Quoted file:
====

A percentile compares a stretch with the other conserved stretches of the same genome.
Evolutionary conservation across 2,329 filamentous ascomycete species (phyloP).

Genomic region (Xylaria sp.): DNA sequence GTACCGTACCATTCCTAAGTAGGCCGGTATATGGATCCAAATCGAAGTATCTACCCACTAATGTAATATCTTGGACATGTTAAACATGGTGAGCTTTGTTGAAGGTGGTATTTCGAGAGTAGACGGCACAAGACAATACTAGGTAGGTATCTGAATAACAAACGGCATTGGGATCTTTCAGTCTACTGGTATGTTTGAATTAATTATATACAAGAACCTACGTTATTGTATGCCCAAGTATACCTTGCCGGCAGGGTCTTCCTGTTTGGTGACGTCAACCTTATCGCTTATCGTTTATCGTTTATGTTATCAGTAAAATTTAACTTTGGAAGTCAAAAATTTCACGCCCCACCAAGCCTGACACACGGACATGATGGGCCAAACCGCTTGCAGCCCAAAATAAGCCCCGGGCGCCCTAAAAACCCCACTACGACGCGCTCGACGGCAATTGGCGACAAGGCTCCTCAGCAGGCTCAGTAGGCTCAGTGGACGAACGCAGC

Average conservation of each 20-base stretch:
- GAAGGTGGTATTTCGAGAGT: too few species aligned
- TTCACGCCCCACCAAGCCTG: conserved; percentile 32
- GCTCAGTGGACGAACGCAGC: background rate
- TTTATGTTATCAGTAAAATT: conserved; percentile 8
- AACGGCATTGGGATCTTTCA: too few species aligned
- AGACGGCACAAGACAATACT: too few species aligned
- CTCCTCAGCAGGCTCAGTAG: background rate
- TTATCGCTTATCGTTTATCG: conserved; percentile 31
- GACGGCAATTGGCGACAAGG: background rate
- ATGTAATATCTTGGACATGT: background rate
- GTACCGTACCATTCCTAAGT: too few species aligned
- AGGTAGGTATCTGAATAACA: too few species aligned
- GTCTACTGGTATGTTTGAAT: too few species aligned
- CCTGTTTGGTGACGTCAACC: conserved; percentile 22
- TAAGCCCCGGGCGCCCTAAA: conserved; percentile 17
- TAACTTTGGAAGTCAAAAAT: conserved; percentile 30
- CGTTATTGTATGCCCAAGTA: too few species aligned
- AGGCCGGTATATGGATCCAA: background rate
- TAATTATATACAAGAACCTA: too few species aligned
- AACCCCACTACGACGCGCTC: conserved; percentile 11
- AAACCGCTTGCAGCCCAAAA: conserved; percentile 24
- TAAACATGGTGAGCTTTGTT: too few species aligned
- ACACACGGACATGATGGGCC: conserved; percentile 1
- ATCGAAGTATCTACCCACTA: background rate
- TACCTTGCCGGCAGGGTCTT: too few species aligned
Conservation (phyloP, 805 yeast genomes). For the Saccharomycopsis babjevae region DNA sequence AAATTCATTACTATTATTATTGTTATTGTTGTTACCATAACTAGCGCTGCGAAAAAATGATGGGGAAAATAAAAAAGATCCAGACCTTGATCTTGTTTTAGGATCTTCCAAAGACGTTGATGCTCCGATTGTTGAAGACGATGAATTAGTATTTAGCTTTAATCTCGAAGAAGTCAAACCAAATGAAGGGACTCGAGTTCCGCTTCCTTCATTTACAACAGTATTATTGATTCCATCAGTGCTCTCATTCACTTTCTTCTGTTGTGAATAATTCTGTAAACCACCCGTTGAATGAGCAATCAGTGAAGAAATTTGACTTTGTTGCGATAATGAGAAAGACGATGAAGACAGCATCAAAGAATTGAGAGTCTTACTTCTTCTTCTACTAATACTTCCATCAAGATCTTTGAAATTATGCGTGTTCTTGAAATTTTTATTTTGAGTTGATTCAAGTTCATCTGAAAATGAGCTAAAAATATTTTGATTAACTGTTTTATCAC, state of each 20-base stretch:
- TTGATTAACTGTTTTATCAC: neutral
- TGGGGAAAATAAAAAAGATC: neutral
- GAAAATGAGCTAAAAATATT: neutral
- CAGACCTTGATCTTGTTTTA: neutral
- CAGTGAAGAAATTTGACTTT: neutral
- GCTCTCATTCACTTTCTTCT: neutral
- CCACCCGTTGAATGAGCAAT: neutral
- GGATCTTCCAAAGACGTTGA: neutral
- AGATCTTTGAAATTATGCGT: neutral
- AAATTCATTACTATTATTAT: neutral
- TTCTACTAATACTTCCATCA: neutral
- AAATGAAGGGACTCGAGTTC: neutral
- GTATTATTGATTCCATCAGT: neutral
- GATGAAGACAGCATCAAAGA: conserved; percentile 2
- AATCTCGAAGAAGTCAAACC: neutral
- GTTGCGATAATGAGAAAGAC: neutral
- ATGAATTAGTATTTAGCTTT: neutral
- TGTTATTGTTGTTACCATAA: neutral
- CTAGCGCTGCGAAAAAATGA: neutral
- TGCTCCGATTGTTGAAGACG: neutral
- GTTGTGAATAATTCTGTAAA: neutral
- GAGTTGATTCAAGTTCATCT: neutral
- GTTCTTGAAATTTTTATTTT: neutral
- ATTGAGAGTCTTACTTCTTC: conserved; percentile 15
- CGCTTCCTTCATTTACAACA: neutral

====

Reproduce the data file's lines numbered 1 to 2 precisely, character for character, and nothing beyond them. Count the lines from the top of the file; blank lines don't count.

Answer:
A percentile compares a stretch with the other conserved stretches of the same genome.
Evolutionary conservation across 2,329 filamentous ascomycete species (phyloP).